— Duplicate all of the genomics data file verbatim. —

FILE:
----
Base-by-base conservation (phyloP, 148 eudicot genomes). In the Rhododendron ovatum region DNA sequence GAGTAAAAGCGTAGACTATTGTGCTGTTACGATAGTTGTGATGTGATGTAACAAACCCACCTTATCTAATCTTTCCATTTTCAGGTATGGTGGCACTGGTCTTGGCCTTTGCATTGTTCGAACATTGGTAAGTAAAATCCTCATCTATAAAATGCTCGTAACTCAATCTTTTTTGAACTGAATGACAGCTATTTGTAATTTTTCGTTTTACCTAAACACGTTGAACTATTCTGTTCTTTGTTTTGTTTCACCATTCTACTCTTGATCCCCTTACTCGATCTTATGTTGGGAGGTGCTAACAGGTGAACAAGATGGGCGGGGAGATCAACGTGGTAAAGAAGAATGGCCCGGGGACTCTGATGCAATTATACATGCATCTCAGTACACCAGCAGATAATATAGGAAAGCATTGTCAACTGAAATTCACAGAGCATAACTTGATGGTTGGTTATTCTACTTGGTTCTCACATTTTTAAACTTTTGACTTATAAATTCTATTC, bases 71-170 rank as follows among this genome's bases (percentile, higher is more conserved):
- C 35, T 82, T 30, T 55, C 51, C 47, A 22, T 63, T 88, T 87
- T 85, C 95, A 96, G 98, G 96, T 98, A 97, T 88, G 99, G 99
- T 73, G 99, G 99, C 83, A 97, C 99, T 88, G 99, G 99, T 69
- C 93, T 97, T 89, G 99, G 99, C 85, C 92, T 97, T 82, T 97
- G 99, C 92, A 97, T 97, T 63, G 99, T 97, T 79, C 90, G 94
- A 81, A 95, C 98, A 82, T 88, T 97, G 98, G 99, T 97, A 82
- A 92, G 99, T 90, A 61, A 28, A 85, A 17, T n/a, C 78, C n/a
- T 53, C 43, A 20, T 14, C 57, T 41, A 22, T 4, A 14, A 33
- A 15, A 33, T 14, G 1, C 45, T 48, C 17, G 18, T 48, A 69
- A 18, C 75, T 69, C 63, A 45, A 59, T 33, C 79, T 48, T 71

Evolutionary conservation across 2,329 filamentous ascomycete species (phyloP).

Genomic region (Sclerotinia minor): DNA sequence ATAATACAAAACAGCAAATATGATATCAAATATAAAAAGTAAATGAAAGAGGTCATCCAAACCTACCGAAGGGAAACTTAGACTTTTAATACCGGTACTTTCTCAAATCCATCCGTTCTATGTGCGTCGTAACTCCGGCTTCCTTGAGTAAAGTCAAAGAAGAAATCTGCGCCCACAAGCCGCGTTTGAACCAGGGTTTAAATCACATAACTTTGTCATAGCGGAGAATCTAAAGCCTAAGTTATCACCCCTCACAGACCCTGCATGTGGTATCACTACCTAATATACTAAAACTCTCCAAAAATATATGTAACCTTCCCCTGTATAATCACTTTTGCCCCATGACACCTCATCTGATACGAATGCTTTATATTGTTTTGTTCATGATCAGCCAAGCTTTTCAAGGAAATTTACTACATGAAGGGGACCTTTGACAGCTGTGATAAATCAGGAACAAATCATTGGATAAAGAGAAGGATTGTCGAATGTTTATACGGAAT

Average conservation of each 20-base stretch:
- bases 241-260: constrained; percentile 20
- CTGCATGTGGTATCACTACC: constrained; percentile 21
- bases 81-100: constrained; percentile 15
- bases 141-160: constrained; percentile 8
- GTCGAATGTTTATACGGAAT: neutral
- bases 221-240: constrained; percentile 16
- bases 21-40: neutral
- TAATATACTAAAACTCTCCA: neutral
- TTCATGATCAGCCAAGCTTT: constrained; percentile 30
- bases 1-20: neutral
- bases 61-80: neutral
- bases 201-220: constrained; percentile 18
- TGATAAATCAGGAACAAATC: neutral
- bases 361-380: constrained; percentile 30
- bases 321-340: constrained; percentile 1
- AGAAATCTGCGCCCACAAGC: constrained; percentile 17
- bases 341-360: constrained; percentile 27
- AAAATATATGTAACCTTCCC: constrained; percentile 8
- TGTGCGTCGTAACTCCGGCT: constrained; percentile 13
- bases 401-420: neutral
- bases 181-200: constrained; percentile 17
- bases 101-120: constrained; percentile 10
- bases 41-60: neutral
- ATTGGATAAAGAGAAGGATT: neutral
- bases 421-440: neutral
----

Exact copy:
Base-by-base conservation (phyloP, 148 eudicot genomes). In the Rhododendron ovatum region DNA sequence GAGTAAAAGCGTAGACTATTGTGCTGTTACGATAGTTGTGATGTGATGTAACAAACCCACCTTATCTAATCTTTCCATTTTCAGGTATGGTGGCACTGGTCTTGGCCTTTGCATTGTTCGAACATTGGTAAGTAAAATCCTCATCTATAAAATGCTCGTAACTCAATCTTTTTTGAACTGAATGACAGCTATTTGTAATTTTTCGTTTTACCTAAACACGTTGAACTATTCTGTTCTTTGTTTTGTTTCACCATTCTACTCTTGATCCCCTTACTCGATCTTATGTTGGGAGGTGCTAACAGGTGAACAAGATGGGCGGGGAGATCAACGTGGTAAAGAAGAATGGCCCGGGGACTCTGATGCAATTATACATGCATCTCAGTACACCAGCAGATAATATAGGAAAGCATTGTCAACTGAAATTCACAGAGCATAACTTGATGGTTGGTTATTCTACTTGGTTCTCACATTTTTAAACTTTTGACTTATAAATTCTATTC, bases 71-170 rank as follows among this genome's bases (percentile, higher is more conserved):
- C 35, T 82, T 30, T 55, C 51, C 47, A 22, T 63, T 88, T 87
- T 85, C 95, A 96, G 98, G 96, T 98, A 97, T 88, G 99, G 99
- T 73, G 99, G 99, C 83, A 97, C 99, T 88, G 99, G 99, T 69
- C 93, T 97, T 89, G 99, G 99, C 85, C 92, T 97, T 82, T 97
- G 99, C 92, A 97, T 97, T 63, G 99, T 97, T 79, C 90, G 94
- A 81, A 95, C 98, A 82, T 88, T 97, G 98, G 99, T 97, A 82
- A 92, G 99, T 90, A 61, A 28, A 85, A 17, T n/a, C 78, C n/a
- T 53, C 43, A 20, T 14, C 57, T 41, A 22, T 4, A 14, A 33
- A 15, A 33, T 14, G 1, C 45, T 48, C 17, G 18, T 48, A 69
- A 18, C 75, T 69, C 63, A 45, A 59, T 33, C 79, T 48, T 71

Evolutionary conservation across 2,329 filamentous ascomycete species (phyloP).

Genomic region (Sclerotinia minor): DNA sequence ATAATACAAAACAGCAAATATGATATCAAATATAAAAAGTAAATGAAAGAGGTCATCCAAACCTACCGAAGGGAAACTTAGACTTTTAATACCGGTACTTTCTCAAATCCATCCGTTCTATGTGCGTCGTAACTCCGGCTTCCTTGAGTAAAGTCAAAGAAGAAATCTGCGCCCACAAGCCGCGTTTGAACCAGGGTTTAAATCACATAACTTTGTCATAGCGGAGAATCTAAAGCCTAAGTTATCACCCCTCACAGACCCTGCATGTGGTATCACTACCTAATATACTAAAACTCTCCAAAAATATATGTAACCTTCCCCTGTATAATCACTTTTGCCCCATGACACCTCATCTGATACGAATGCTTTATATTGTTTTGTTCATGATCAGCCAAGCTTTTCAAGGAAATTTACTACATGAAGGGGACCTTTGACAGCTGTGATAAATCAGGAACAAATCATTGGATAAAGAGAAGGATTGTCGAATGTTTATACGGAAT

Average conservation of each 20-base stretch:
- bases 241-260: constrained; percentile 20
- CTGCATGTGGTATCACTACC: constrained; percentile 21
- bases 81-100: constrained; percentile 15
- bases 141-160: constrained; percentile 8
- GTCGAATGTTTATACGGAAT: neutral
- bases 221-240: constrained; percentile 16
- bases 21-40: neutral
- TAATATACTAAAACTCTCCA: neutral
- TTCATGATCAGCCAAGCTTT: constrained; percentile 30
- bases 1-20: neutral
- bases 61-80: neutral
- bases 201-220: constrained; percentile 18
- TGATAAATCAGGAACAAATC: neutral
- bases 361-380: constrained; percentile 30
- bases 321-340: constrained; percentile 1
- AGAAATCTGCGCCCACAAGC: constrained; percentile 17
- bases 341-360: constrained; percentile 27
- AAAATATATGTAACCTTCCC: constrained; percentile 8
- TGTGCGTCGTAACTCCGGCT: constrained; percentile 13
- bases 401-420: neutral
- bases 181-200: constrained; percentile 17
- bases 101-120: constrained; percentile 10
- bases 41-60: neutral
- ATTGGATAAAGAGAAGGATT: neutral
- bases 421-440: neutral